It’s all settled; the 2015 Iditarod Sled Dog Race will officially begin in Fairbanks, Alaska. Hotel reservations have been made, flights are booked, and now you can focus on what to do after the dogs depart the starting line on Monday, March 8. For Anchorage families, this is extremely convenient, as spring break will be underway, eliminating the need to rush back home for school (Fairbanks kids, sorry, classes are still in session).
While race organizers are crossing their fingers for a snowy and cold Iditarod Re-Start event, everyone up here also know that the 2015 winter has been anything but typical. After careful consultation with the Fairbanks Visitors Bureau and some good friends in the Golden Heart City travel biz, I’ve created a short list of popular family activities to enjoy weather it’s rainy, snowy, or bone-chilling cold.
Fountainhead Antique Auto Museum. While this amazing facility is only open on Sundays, for early arrivals to the restart, it makes a perfect first stop. With a custom-built garage featuring vintage vehicles that all run, and a shop manager who loves to tell stories, this museum is a must-see. Kids will enjoy donning a duster for a family photo, or playing with a collection of little cars on a carpet specially laid out for their enjoyment. Adults will marvel at the spotlessness of each car, and I always love to see the vintage clothing interspered throughout the museum. Open Sundays noon-6 p.m. Admission $10 for adults 13+, kids 6-12 $5, five and under are free.
Fairbanks Children’s Museum. I recently attended the grand opening of the first all-kids, all the time museum in Alaska, and wow, you’ll want to make a stop here before or after the race. Science, engineering, art, drama; you name it, they have it. Located in downtown Fairbanks in the historic Cushman building. Open 10 a.m.-6 p.m. Tuesday-Saturday, 11 a.m.-5 p.m. Sunday. Admission is $8 for ages 1-99.
University of Alaska Museum of the North. Best for older kids who appreciate the natural history and cultural aspects of a true University-based museum, this is a great place to explore Alaska’s uniqueness in a truly beautiful space. Great views, interesting exhibits stretching back thousands of years, this is a must-do for first-timers to Fairbanks. Open Monday-Saturday 9 a.m.-5 p.m. Admission for Alaskans with ID $8 for adults, $5 kids 5-14, and Alaska military with ID are always free. Other admission rates are $12 for adults, $7 kids. A separate movie ticket can be purchased for $5.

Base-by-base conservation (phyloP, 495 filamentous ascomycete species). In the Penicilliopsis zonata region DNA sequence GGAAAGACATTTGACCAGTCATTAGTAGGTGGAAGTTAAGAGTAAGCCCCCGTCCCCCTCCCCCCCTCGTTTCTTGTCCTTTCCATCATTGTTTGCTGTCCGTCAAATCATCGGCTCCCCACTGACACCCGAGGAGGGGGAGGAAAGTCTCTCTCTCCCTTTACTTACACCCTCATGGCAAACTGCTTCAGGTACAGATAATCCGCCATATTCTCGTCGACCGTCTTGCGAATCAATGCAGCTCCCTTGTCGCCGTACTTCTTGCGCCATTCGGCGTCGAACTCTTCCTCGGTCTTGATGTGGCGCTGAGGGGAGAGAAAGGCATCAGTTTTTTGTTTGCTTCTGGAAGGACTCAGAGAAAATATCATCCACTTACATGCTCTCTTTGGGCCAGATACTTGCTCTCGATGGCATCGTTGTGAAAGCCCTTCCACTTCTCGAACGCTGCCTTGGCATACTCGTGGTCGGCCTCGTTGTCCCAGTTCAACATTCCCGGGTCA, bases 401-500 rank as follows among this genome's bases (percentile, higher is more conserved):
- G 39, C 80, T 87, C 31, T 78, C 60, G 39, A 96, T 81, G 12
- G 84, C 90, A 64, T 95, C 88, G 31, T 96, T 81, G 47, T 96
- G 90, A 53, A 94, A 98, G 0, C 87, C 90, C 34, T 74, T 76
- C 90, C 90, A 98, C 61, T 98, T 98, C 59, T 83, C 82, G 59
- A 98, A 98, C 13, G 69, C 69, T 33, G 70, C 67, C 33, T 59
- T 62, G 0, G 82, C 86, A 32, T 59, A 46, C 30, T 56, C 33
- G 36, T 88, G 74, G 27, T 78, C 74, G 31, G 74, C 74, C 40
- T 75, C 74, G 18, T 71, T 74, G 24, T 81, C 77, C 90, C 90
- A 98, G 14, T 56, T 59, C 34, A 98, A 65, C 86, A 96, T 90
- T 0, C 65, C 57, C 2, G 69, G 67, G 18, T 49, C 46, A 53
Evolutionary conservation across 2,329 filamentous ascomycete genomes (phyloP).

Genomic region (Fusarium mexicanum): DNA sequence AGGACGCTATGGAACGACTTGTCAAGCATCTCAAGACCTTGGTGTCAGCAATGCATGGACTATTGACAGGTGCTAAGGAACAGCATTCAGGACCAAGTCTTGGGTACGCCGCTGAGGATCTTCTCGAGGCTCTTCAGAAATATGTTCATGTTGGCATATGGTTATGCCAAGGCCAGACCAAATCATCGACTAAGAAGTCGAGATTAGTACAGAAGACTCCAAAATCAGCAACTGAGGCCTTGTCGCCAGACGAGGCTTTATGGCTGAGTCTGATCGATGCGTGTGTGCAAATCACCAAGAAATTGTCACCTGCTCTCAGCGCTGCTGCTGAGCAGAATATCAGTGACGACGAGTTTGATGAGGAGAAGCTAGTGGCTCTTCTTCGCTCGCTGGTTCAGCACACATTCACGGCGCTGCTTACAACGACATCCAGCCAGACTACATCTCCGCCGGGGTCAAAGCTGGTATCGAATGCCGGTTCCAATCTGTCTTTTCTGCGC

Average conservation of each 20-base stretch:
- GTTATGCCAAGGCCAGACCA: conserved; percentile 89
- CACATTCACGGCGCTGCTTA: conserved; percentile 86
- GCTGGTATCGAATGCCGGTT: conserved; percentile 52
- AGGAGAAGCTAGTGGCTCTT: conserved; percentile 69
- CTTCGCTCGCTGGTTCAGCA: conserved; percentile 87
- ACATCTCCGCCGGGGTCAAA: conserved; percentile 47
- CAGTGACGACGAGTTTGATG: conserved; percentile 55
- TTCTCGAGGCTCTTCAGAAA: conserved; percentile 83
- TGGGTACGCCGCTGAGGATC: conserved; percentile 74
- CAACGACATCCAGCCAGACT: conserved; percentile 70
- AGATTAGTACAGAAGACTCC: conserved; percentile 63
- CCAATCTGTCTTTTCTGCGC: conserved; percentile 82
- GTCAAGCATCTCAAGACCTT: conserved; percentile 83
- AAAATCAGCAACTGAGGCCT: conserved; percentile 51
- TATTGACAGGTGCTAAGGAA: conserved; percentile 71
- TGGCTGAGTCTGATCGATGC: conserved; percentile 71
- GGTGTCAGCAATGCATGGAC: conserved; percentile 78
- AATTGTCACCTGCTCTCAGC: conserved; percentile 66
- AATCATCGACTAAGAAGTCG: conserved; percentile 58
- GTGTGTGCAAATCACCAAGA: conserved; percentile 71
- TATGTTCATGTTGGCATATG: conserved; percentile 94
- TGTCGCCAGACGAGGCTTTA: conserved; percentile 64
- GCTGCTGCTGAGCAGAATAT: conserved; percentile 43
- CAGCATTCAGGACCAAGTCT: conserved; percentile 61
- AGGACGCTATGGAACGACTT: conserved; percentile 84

Running Reindeer Ranch. This is truly one of the most unique Alaska opportunities I’ve experienced, and is perfect for families. Visit owner Jane and her little herd of reindeer in the beautiful Goldstream Valley area of Fairbanks. Learn about the history and characteristics of these amazing animals, then take a stroll through the forest, together. It’s amazing. All encounters are by-appointment only, so call 907-455-4998 or email firstname.lastname@example.org to make an appointment. It’s easy and quick, and totally worth the effort. $50 for adults, $30 for kids 3-12.
Ice Alaska. How handy that Iditarod 2015 kicks off at the same time as the World Ice Art Championships of Ice Alaska are underway? Kids, how about an ice park made just for you? Slides, sculptures, skating, and all sorts of amazing things to see and do at this longtime Fairbanks favorite. Best time to go? Evening, when multicolored lights illuminate the entire place and make it even more beautiful. Hint: Get the day pass for unlimited admission all day. Adults $15, kids 6-17 $8, kids five and under a free. BEST DEAL alert! Bring snacks, warm clothing (and extras), warm drinks, and prepare for an amazing time!
Creamer’s Field. Take a winter walk with a naturalist around these historic fields and boreal forests on Tuesdays and Thursdays at noon. Or, bring your Nordic skis and take to one of the miles and miles of groomed trails. There’s 2,000 acres of family fun, right there. Free.